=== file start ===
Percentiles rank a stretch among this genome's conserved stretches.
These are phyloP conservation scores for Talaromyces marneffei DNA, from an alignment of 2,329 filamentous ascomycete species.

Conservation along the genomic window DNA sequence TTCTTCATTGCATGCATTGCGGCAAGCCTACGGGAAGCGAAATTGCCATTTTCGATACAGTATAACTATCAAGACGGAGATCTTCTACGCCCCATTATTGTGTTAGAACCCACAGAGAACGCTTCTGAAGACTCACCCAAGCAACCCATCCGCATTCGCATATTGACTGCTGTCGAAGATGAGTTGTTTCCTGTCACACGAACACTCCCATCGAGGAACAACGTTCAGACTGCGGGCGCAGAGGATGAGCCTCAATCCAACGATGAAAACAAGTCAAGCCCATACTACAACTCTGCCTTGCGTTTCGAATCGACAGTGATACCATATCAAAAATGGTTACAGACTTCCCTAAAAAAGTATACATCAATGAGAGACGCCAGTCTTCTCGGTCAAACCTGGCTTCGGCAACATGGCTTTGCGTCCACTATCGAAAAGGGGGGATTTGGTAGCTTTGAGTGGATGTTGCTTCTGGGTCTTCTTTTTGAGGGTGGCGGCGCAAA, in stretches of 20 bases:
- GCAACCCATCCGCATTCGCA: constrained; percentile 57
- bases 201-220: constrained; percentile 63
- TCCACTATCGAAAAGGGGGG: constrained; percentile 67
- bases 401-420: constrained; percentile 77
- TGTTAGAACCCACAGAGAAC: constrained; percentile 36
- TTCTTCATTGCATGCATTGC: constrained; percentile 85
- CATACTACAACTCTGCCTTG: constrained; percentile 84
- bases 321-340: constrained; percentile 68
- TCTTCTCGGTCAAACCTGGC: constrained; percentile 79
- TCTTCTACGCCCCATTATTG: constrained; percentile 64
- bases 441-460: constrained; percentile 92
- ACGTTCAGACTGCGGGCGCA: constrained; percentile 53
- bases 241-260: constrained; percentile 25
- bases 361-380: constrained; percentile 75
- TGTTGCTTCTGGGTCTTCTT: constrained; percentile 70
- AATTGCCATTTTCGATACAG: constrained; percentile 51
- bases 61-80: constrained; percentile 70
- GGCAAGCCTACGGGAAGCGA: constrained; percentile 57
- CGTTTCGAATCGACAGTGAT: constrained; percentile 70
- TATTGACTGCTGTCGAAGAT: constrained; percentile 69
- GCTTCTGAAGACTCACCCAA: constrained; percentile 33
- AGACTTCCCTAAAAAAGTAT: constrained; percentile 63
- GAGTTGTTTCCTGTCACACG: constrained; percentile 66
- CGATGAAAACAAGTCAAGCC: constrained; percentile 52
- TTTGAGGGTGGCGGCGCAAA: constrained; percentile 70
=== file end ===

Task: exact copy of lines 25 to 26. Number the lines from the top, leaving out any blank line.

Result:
- AGACTTCCCTAAAAAAGTAT: constrained; percentile 63
- GAGTTGTTTCCTGTCACACG: constrained; percentile 66